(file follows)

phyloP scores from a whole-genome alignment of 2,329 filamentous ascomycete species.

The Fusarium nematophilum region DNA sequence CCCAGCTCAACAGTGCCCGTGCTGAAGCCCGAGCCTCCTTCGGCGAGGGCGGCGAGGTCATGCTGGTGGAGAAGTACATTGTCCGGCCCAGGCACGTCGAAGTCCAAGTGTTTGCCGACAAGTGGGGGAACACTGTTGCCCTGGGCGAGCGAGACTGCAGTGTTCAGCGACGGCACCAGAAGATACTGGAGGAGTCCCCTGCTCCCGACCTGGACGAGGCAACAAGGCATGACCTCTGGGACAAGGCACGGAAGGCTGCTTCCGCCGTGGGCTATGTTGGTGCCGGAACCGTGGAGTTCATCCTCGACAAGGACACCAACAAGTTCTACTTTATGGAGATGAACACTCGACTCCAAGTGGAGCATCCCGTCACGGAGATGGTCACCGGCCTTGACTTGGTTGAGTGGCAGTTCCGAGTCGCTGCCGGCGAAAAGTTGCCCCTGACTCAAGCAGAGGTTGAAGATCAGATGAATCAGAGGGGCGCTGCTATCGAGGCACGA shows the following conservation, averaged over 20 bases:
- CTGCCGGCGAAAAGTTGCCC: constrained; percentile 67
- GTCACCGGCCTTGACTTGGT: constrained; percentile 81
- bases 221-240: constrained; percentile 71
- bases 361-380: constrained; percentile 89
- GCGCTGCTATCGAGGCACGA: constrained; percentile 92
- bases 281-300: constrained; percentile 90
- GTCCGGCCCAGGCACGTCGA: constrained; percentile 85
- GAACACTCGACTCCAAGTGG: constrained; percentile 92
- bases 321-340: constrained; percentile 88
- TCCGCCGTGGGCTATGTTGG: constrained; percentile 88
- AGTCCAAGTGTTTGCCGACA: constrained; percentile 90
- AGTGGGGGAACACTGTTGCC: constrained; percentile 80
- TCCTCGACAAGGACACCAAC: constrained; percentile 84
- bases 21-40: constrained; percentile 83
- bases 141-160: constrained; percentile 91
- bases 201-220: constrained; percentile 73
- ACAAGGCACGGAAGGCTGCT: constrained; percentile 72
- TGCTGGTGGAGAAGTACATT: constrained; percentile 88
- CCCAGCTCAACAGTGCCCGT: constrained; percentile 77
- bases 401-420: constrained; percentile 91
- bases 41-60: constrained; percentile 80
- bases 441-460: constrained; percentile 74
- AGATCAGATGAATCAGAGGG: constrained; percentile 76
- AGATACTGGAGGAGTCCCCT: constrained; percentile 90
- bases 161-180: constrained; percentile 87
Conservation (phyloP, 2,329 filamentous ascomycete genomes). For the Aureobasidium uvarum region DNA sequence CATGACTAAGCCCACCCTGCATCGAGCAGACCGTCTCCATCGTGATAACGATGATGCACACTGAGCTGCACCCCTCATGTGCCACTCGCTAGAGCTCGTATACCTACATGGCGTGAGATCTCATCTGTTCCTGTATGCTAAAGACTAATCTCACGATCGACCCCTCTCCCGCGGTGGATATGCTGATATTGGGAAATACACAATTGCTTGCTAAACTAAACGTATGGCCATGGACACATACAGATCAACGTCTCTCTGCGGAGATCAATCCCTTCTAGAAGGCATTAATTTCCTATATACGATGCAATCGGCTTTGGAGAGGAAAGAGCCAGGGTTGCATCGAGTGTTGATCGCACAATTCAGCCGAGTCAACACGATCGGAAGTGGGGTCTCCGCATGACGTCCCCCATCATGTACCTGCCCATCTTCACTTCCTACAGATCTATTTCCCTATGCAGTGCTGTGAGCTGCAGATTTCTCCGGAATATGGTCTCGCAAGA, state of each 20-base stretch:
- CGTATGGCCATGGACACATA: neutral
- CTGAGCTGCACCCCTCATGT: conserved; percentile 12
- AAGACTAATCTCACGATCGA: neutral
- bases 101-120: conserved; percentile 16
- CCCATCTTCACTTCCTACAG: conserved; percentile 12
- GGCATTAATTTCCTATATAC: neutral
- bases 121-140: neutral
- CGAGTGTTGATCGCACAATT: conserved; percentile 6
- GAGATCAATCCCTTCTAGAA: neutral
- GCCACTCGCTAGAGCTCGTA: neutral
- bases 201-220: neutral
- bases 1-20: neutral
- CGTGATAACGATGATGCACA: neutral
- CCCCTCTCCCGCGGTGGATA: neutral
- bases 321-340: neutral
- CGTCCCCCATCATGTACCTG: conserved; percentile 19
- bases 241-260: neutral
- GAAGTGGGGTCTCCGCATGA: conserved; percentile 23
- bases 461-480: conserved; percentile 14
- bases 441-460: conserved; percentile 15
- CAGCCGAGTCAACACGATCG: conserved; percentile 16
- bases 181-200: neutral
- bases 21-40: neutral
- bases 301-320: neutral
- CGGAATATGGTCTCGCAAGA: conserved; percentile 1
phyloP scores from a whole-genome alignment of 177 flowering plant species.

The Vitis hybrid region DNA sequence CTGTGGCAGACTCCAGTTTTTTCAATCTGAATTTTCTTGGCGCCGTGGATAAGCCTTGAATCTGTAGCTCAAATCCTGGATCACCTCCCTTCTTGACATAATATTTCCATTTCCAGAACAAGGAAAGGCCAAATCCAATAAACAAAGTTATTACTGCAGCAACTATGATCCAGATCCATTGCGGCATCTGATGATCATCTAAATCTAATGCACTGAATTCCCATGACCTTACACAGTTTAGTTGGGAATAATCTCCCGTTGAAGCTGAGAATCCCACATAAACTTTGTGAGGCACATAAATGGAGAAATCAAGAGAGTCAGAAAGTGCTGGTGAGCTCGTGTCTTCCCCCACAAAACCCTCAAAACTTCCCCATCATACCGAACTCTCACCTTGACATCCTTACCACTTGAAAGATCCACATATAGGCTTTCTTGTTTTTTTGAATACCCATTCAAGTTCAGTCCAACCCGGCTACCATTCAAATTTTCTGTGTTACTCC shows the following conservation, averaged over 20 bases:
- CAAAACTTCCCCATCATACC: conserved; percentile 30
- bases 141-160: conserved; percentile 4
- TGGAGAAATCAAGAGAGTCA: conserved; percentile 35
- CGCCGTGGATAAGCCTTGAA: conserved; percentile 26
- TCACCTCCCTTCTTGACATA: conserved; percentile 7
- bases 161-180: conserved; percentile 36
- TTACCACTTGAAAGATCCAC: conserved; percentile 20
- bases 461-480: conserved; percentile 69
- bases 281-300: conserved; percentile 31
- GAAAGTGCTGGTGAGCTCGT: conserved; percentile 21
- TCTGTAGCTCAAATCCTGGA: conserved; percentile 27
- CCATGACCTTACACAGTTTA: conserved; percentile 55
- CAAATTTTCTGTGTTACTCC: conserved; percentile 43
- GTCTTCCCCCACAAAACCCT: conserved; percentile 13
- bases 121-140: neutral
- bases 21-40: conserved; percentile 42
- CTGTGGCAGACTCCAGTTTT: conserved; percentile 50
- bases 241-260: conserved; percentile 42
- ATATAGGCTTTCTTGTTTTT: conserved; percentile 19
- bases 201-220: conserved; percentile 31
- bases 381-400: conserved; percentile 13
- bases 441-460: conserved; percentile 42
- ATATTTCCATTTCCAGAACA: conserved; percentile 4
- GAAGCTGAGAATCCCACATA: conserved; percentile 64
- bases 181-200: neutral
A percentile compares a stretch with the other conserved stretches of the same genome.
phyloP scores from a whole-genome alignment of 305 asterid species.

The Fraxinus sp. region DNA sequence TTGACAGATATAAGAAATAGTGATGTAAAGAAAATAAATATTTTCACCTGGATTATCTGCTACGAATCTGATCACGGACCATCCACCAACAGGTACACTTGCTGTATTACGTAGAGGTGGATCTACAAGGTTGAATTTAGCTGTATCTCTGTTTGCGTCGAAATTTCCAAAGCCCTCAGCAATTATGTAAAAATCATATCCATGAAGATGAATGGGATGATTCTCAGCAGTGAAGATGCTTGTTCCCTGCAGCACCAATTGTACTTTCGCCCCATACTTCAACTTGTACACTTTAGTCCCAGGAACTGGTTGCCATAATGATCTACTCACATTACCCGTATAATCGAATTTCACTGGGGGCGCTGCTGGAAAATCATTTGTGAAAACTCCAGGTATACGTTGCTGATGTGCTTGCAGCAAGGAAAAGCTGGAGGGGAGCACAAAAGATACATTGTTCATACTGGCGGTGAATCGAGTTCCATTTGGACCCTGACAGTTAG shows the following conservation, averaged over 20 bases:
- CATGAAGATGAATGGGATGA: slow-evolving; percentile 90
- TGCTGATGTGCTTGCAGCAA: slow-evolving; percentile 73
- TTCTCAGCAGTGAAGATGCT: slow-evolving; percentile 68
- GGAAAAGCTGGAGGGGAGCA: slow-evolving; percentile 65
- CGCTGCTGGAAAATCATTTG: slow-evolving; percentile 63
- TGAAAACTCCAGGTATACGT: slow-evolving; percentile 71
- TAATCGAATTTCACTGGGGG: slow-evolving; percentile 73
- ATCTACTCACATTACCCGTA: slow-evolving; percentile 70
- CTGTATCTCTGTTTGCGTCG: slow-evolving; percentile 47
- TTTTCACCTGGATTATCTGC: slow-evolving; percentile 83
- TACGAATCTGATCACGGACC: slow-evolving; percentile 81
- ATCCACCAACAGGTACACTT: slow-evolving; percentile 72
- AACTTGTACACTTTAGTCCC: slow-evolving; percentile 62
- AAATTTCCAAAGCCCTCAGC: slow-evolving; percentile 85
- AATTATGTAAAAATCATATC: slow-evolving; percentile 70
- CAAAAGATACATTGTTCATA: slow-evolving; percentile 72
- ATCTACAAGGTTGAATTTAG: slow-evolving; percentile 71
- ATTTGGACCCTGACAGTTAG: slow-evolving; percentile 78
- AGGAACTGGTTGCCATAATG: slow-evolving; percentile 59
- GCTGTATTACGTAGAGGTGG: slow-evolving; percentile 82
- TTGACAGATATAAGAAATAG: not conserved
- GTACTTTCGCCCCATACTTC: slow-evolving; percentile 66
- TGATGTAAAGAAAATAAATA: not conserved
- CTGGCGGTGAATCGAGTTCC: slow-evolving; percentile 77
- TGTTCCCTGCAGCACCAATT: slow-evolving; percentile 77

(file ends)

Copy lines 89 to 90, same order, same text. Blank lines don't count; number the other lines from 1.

- TGAAAACTCCAGGTATACGT: slow-evolving; percentile 71
- TAATCGAATTTCACTGGGGG: slow-evolving; percentile 73